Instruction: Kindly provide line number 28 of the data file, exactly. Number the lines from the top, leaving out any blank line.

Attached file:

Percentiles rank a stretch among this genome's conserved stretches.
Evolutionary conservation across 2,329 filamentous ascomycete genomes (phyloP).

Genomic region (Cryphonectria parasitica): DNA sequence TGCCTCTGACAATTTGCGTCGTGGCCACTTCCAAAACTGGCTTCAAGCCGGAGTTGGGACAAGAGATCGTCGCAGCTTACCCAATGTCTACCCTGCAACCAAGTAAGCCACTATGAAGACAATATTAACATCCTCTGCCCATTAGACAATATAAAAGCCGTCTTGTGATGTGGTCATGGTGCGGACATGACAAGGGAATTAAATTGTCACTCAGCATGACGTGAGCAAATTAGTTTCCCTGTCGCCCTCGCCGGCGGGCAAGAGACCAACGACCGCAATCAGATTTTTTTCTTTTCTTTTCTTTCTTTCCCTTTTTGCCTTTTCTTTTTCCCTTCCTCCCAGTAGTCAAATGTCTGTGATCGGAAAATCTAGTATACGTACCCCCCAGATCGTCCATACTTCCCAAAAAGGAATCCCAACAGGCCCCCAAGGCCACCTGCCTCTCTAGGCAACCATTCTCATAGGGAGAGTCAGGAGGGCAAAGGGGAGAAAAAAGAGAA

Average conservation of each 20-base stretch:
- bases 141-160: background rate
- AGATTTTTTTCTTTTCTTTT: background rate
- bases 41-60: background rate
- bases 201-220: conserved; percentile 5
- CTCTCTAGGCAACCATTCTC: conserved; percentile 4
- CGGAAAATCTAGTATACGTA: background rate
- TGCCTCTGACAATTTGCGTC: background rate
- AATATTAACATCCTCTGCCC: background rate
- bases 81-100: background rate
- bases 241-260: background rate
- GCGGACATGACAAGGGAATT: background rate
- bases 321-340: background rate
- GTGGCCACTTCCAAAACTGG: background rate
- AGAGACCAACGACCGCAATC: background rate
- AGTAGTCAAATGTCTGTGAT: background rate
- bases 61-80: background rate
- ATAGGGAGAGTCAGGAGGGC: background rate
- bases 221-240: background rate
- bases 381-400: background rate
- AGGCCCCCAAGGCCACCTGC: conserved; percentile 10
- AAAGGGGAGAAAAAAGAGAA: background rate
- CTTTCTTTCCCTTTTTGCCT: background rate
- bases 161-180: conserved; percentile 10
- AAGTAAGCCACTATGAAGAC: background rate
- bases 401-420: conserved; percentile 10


- AAGTAAGCCACTATGAAGAC: background rate